'Intent' overrides child's status, Thomas tells right to life gathering

LOUISVILLE, Ky. (BP)--Cal Thomas believes the double-murder charge facing the husband of a slain California woman demonstrates the illogical nature of America's abortion laws.

Speaking at an annual right to life banquet in Louisville, Ky., the nationally syndicated columnist noted that Scott Peterson is accused of killing both his wife and their unborn child.

Yet, if Laci Peterson had sought to take her fetus' life at an abortion clinic, state law would have called that permissible, Thomas said.

Both California and Minnesota's supreme courts have ruled that fetal homicide differs from abortion because it involves destruction of a fetus without the woman's consent, Thomas said.

"This stretches logic and credulity to a breaking point," Thomas said at the April 25 gathering. "This just boggles the mind. There is no change in the status of the child; it is only the intent that matters."

Nor are such policies the end of the road, said Thomas, whose column is syndicated to about 530 newspapers nationwide.

About five years after the legalization of abortion, Everett Koop - a pediatric surgeon who later became U.S. surgeon general -- and the late theologian Francis Schaeffer wrote "Whatever Happened to the Human Race?"

In the book, the authors warned that once abortion gained a foothold, it would be followed by infanticide and euthanasia, the political commentator said.

While at the time many Christians considered them alarmists, Thomas said partial-birth abortion demonstrates the existence of infanticide.

Thomas predicted that euthanasia will appear as baby boomers retire, increasing financial pressures on the nation's Social Security system.

The children who favor euthanasia will have been programmed by their elders to accept the practice because of today's popular teaching that there is no meaning to life beyond this earth, Thomas said.

"It certainly followed in the Netherlands and it's coming quickly here," Thomas said.

"The great irony is that as the pressure builds for euthanasia in this country, the generation that gave us abortion is going to be faced by their own children who will make them subject to the threat of euthanasia. Talk about what goes around comes around."

Although legal abortion is now 30 years old, the columnist fears the battle will continue much longer. It is a struggle for information, he said, with women often denied the truth about alternatives to abortion and that they are carrying an infant, not a mass of cells.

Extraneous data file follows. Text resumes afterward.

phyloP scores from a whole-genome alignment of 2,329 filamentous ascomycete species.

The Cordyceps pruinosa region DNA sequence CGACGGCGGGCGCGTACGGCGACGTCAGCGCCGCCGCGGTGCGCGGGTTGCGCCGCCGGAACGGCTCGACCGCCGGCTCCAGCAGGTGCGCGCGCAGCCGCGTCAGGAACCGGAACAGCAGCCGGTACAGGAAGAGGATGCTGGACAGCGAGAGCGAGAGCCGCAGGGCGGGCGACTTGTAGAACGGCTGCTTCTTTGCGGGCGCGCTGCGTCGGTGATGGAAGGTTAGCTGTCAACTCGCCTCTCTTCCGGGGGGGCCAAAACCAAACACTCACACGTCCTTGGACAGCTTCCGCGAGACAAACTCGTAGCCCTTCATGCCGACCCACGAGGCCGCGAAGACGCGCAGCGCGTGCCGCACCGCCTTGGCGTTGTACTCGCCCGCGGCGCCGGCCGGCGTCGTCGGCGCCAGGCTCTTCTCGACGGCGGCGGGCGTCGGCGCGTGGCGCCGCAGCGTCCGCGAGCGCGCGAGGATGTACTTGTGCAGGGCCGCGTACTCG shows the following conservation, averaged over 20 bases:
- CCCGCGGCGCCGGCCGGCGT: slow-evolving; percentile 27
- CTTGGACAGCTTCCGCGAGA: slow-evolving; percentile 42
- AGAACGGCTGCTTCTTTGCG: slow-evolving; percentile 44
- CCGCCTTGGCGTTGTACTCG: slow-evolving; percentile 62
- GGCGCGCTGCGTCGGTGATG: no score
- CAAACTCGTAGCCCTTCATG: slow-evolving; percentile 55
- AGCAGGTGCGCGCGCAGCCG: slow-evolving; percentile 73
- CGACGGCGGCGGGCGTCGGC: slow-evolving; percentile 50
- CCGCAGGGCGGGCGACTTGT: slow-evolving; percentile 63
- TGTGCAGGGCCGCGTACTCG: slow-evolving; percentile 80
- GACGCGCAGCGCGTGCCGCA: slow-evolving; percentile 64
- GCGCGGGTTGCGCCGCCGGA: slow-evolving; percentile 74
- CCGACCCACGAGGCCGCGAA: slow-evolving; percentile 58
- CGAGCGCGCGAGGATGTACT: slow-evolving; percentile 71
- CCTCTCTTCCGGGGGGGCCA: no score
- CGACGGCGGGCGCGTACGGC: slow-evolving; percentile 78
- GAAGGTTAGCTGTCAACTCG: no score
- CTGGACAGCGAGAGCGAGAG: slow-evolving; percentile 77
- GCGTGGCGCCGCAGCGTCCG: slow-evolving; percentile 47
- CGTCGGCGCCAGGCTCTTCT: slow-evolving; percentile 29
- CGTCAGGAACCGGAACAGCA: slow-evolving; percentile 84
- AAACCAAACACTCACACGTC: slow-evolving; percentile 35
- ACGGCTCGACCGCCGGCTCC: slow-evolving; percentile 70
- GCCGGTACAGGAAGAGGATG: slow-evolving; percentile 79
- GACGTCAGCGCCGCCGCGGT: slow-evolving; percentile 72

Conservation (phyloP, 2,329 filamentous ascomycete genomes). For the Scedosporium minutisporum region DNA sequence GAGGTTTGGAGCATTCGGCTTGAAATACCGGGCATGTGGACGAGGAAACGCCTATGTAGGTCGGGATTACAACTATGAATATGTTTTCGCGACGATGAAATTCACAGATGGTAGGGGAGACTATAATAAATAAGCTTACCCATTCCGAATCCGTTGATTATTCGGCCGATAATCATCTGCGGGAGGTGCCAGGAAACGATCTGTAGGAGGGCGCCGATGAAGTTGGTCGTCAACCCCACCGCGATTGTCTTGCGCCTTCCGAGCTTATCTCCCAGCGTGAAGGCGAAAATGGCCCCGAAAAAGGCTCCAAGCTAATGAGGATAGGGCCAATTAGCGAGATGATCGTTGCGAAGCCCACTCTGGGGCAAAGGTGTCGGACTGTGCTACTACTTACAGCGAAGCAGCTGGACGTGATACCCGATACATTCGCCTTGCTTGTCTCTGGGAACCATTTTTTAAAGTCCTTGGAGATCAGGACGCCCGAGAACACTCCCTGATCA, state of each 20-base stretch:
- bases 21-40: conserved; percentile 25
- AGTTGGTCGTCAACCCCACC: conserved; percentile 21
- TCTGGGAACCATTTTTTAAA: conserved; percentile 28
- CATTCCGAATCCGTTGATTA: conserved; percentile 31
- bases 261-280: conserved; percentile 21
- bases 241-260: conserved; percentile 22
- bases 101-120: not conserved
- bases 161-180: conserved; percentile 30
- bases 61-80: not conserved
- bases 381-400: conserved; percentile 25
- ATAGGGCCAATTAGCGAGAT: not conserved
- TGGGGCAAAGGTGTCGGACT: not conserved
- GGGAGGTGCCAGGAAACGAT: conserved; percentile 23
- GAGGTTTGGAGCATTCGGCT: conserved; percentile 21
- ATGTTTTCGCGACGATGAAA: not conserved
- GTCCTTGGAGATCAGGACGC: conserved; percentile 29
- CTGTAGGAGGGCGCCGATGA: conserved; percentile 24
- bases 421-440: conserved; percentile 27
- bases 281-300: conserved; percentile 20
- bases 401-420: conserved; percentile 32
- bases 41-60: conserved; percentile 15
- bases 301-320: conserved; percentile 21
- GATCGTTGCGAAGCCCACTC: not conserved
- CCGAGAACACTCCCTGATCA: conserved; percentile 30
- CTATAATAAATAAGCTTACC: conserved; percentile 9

A speaker at many crisis pregnancy centers, Thomas has met many women at these facilities who told him they had an abortion, but if they had known the truth they would have given birth.

He questioned why some oppose women being allowed to see sonograms of their child, saying abortion rights advocates consistently fight efforts and laws that would provide full disclosure about the procedure.

Thomas said women receive more federally mandated information about groceries, bank loans and car purchases than life in their wombs.

"This whole idea of choice is as bogus as it would be if you went to the supermarket and found only one product there," he said.

"My question is, If we can have truth in labeling, lending and a sticker at the automobile dealer, why can't we have truth about unborn life? What do we have to fear from giving women more information?"

The nation has not reached this stage because of a failure of government, Thomas said, but of society's failure to answer a simple question of identity: "Who are you?"

Thomas then outlined the two basic answers:

-- We are matter and energy shaped by pure chance in a random universe, without an author of life, purpose for living or a destination after death.

-- We are unique creatures, created in the image and likeness of an infinite, personal God who loves us, knew us in our mother's womb and has a plan for our lives.

People have largely forgotten the latter answer and, instead of worshiping God, idolize the golden calf known as the Dow Jones Industrial Average, Thomas argued.

"In Dow we trust, not God," he said. "When you begin to worship things and the created, you begin to ignore the Creator. When you reverse the order, things get out of order, don't they?"

Quoting from a national proclamation written by Abraham Lincoln in the midst of the Civil War, Thomas recalled how the 16th president called for citizens to acknowledge their dependence on God, humble themselves and pray for forgiveness.

"This is the way back," he said. "The problem is not going to be solved in Washington, D.C. [They] will be the last place to get it. Washington is merely a reflection of the soul of the nation."

Noting the lack of any television stations or secular newspaper reporters at the banquet, Thomas recalled how the media never wrote about a touching encounter he observed once in Greenville, N.C.

There, the director of a crisis pregnancy center introduced her 18-year-old son, who was born shortly after her husband died. Since she already had children and faced financial hardship, her doctor advised her to terminate the pregnancy.

That night, the doctor met the woman's son for the first time. As they embraced, there wasn't a dry eye in the place, Thomas recalled.

"There was no TV there and no newspapers reported on it because this would give women hope, perspective and meaning," Thomas said. "We ought to report those things.

"Is that censorship? In many ways, I think it is. This is the premier moral issue of our time and we, the people, have never had a chance to debate it among ourselves because an unelected judiciary handed down a decision without consulting the American people."


(BP) photo posted in the BP Photo Library at http://www.bpnews.net. Photo title: CAL THOMAS.

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